Geeky Destinations: Best Vacation Hotspots For Nerds

Looking to go on a nerd-inspired road trip? Why not try one of these geeky destinations...

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When hitting the road on most vacations, it’s a good idea to pack a swimsuit, sunscreen, and comfy shoes. But when genre geeks are fantripping, and setting out on an adventure of the bizarro boulevards, weird ways, and absurd avenues of America, the suitcase might also contain ghosthunting gadgets, UFO skywatch goggles, a detective kit, and, above all else, an insatiable curiosity for all things odd and off-center.

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And trust me, there is a lot to see in America alone. An endless assortment of odd destinations could fill several passports dedicated solely to the nation’s quirky corners. With that in mind, we could never complete an entire mad map. However, with this fantripping starter guide, you’ll be able to calibrate your curiosity compass with 10 favorite haunted locales, UFO hotspots, true crime capitals, and sci-fi stops.

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True Crime Travel Destinations

Villisca, Iowa 

Perhaps one of the nation’s most notorious true crime stories is the Villisca Axe Murder case. In the dead of night, June 10, 1912, eight people were brutally killed, suffering head wounds from an ax. Six members of the affluent Moore family were among the dead, including their four children, as well as the young Stillinger sisters who slept over that night. Multiple suspects were investigated (including a potential serial killer) but the crime remains unsolved. The house in Villisca still stands, and is notorious for being a haunted location, and has been featured on multiple paranormal reality shows, and podcasts.

Fall River, Massachusetts

The Lizzie Borden house, a museum and B&B, became famous following the 1892 ax murders of Andrew and Abby Borden. Daughter Lizzie was suspect No. 1 in a trial that captured the attention of the nation, but the charges were dropped. The murders remain unsolved, but would-be investigators (and paranormal investigators) can visit this location, and stay in the same room where Abby was murdered.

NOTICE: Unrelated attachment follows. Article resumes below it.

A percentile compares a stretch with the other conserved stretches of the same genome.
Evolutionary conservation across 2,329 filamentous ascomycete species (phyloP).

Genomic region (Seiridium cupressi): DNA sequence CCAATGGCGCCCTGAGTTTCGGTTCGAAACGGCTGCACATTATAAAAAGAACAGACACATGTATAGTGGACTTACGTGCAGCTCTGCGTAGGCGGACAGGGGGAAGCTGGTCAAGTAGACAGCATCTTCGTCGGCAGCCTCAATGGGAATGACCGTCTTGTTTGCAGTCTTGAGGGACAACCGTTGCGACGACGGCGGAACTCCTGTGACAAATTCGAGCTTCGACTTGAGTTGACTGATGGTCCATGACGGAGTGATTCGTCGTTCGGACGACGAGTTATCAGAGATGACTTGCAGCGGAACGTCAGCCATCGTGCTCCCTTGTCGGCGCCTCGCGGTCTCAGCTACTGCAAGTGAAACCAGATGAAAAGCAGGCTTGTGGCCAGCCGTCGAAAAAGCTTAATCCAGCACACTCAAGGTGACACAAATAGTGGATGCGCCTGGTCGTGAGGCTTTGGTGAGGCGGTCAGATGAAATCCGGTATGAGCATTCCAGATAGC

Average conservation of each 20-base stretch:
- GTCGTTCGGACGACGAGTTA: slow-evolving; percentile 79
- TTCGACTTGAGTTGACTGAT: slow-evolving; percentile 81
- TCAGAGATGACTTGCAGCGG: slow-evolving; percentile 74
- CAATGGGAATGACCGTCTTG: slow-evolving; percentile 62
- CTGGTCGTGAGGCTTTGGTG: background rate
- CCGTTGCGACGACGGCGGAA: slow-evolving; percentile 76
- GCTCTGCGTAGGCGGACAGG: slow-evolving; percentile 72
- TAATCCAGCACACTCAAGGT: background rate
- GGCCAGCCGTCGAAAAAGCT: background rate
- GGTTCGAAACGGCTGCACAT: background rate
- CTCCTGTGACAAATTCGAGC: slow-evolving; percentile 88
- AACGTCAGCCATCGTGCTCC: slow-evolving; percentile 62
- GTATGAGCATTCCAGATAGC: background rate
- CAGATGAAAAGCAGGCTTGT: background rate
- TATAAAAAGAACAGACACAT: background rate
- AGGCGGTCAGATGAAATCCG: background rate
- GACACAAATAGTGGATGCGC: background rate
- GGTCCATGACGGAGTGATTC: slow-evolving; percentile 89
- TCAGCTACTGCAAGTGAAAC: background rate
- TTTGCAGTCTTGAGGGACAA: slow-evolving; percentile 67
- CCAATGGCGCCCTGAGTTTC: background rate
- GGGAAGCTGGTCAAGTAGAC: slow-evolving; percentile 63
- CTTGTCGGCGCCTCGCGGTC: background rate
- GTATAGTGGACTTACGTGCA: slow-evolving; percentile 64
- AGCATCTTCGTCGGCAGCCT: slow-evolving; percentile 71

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New York, New York

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There are a lot of reasons to visit the Big Apple, with iconic locations that could fill each of these categories. However, NYC has been home to so many gangster movies for a good reason: The town has a long history of wise guys, and organized crime. The NYC Gangster and Mob Tour is just one such group that explores the sites of notorious mobster murders in Little Italy, Chinatown, and Five Points. Other crime-related sites in the city include stories of Jewish gangsters, Prohibition-era pubs.

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New Orleans, Louisiana

Like New York City, New Orleans alone has a lot on entries for each category. But the Crescent City is a capital of the macabre for the LaLaurie Mansion, where a socialite abused (and tortured her slaves) before being run out of town. Meanwhile, the Big Easy was also home to The Axeman, an early 20th Century xenophobic serial killer who largely targeted Italians before escaping, leaving the crimes unsolved.

Wild West Travel Destinations

Deadwood, South Dakota

Touting itself as the only museum in the world with a bar, the Legendary Old Style Saloon No. 10 in Deadwood is the site where Wild Bill Hickock was murdered in broad daylight, but where the Wild West’s history continues to live. Artifacts and historical photos line the walls, and sawdust covers the floor, as music, gambling, and re-enactments entertain guests every night. And then there is the whiskey selection (South Dakota’s largest) with more than 171 offerings …

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Stanton, Missouri

The Meramec Caverns is a 4.6-mile system of foreboding caves where Wild West history unfolded around geological wonders. Legend has it Jesse James and his brother used the caves as a hideout in the 1870s, and left behind artifacts. While the claim is disputed, Stanton is home to the Jesse James Wax Museum (as well as home to the story the outlaw wasn’t murdered in 1882, but lived until 1951). Even if the James stories are myths, Meramec has the rare cave formation called The Wine Table – a six-feet-high onyx table with three legs.